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Just five NBA teams project to have cap space for 2018 offseason

HoopsHype logo HoopsHype 9/14/2017 Bryan Kalbrosky

There have been at least a dozen NBA teams with cap space entering each offseason since 2013. But it does come with an ebb and flow.

During the 2016 offseason, this went as high as 27 of the 30 teams entered free agency under the cap due to incoming TV money. The trend normalized, though, as fourteen teams entered the recent 2017 offseason with cap space. Next offseason, this figure could get much smaller.

Kevin O'Connor discussed the bleak future market for the 2018 free agency class (via The Ringer):

"Just five teams are currently expected to have cap space (Hawks, Bulls, Mavericks, Pacers, Lakers), according to projections by Real GM's Keith P. Smith, though a handful of other teams could create space."

The Atlanta Hawks, Chicago Bulls, Dallas Mavericks and Indiana Pacers all have projected lottery picks next season and the Lakers hope to add two max contracts. All five of these teams could look massively different. But the rest of the league may enter a forced holding pattern.

Of course, the most important part to recognize is that just because five teams currently have cap space does not mean that's how it will look when it's time to offer contracts. While these five teams can still be players next offseason, others can join them with some creativity.

Teams including the Brooklyn Nets, Denver Nuggets and Phoenix Suns likely need to shed just one contract to have cap space. The Detroit Pistons, Memphis Grizzlies, Philadelphia 76ers, New York Knicks, Sacramento Kings and Minnesota Timberwolves are not significantly far off either.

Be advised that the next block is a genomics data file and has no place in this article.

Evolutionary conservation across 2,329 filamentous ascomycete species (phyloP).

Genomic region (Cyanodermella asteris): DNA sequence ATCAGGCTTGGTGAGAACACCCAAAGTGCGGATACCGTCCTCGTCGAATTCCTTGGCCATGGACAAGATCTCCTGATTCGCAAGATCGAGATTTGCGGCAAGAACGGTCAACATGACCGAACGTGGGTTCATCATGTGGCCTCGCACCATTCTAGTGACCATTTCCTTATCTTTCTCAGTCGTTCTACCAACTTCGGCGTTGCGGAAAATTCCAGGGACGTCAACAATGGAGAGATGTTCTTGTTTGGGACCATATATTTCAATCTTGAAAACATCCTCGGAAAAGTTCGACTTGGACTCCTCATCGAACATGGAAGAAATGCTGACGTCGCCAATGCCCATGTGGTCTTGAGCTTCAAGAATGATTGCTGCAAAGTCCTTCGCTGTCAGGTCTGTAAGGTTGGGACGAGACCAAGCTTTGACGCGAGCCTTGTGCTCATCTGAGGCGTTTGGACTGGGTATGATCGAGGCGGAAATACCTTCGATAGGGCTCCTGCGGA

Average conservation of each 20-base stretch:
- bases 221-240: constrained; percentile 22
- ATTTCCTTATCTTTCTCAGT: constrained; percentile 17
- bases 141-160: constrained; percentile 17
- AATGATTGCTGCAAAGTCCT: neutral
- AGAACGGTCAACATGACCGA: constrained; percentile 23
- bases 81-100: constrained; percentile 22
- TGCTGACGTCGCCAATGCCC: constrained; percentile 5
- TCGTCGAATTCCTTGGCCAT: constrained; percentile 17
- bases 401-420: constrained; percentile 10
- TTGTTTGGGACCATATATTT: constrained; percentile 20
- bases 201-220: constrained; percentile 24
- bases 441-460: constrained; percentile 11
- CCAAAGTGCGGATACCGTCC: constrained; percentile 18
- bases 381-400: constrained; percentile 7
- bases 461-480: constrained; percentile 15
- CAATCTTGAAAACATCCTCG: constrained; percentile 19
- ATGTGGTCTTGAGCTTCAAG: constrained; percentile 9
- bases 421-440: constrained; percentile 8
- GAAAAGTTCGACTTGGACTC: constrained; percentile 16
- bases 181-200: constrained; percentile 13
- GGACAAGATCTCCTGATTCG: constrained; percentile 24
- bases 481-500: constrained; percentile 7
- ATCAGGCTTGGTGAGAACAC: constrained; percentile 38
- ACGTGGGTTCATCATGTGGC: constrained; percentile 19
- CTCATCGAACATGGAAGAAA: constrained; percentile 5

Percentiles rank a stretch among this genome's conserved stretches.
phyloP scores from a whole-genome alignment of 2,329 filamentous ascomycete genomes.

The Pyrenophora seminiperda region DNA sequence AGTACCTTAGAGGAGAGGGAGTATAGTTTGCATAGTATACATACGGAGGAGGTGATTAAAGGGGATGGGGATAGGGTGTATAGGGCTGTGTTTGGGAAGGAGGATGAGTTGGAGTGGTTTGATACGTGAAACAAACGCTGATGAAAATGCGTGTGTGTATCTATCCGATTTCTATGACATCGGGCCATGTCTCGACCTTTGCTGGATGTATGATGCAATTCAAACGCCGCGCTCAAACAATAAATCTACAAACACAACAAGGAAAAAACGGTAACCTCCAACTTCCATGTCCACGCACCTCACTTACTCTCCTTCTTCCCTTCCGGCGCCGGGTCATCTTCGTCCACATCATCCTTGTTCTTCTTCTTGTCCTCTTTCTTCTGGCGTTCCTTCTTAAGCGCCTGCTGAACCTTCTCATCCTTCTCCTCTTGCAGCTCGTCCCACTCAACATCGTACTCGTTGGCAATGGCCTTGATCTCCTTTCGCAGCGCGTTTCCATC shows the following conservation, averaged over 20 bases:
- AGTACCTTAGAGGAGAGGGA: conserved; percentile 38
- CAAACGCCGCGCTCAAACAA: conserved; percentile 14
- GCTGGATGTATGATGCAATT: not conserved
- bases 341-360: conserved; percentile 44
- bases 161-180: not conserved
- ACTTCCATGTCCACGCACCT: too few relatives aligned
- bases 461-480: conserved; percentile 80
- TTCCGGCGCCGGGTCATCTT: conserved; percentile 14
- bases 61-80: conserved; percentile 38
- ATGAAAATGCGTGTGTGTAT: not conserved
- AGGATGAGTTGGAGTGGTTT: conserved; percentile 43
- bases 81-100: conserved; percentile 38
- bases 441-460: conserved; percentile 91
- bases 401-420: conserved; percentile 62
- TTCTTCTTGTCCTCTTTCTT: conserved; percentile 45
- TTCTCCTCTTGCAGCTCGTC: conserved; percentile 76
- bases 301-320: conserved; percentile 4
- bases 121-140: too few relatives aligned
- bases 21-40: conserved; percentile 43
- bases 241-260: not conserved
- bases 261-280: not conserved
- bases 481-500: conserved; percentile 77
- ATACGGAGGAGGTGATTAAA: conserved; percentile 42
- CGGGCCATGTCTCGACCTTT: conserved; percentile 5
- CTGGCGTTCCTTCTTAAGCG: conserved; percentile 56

O'Connor adds that Philadelphia and Minnesota may move farther away from cap space if they extend Joel Embiid and Andrew Wiggins, respectively:

"There have already been multiple reports that the Wolves and Sixers will look to ink their young stars, and multiple league sources have told me they expect Wiggins to sign once he gets his new agency in order."

Denver could (and likely should) extend Gary Harris to the tune of around $20 million per season which would eliminate them from pursuing any other significant players.

Now this leaves just Brooklyn, Detroit, Memphis, New York, Phoenix and Sacramento as the most likely teams to create space to spend next offseason. But there are other front offices who may pursue massive contract shedding if they hope to make moves.

The teams in the next tier of cap space are the Charlotte Hornets, Orlando Magic and New Orleans Pelicans. The San Antonio Spurs are expected to be players as well. Even if all these teams enter the market, that's still less than half the league.

However, there might not be a motivation to do this considering they won't be able to compete with the Golden State Warriors. For many teams, it would be hard to even match up with the Houston Rockets or Boston Celtics. Instead, building through the draft might be a better option.

Here is how one general manager explained what that means for players and teams (via ESPN):

"The top guys will always feed first and then the year of the cap spike [in 2016], there was a lot left for everybody else to feed. Next year [in 2018], the top players will still get theirs, and then there will be not much left."

Potential free agents like LeBron James, DeMarcus Cousins and Paul George will not have to take smaller deals. But the role players might have fewer suitors for pricier deals.

As such, remaining teams will either need to offer mid-level exceptions or veteran minimums. It will be hard for other teams not mentioned above to provide much more than these options.

Related slideshow: 16 best NBA teams after the Kyrie Irving trade (Provided by Sportsnaut)

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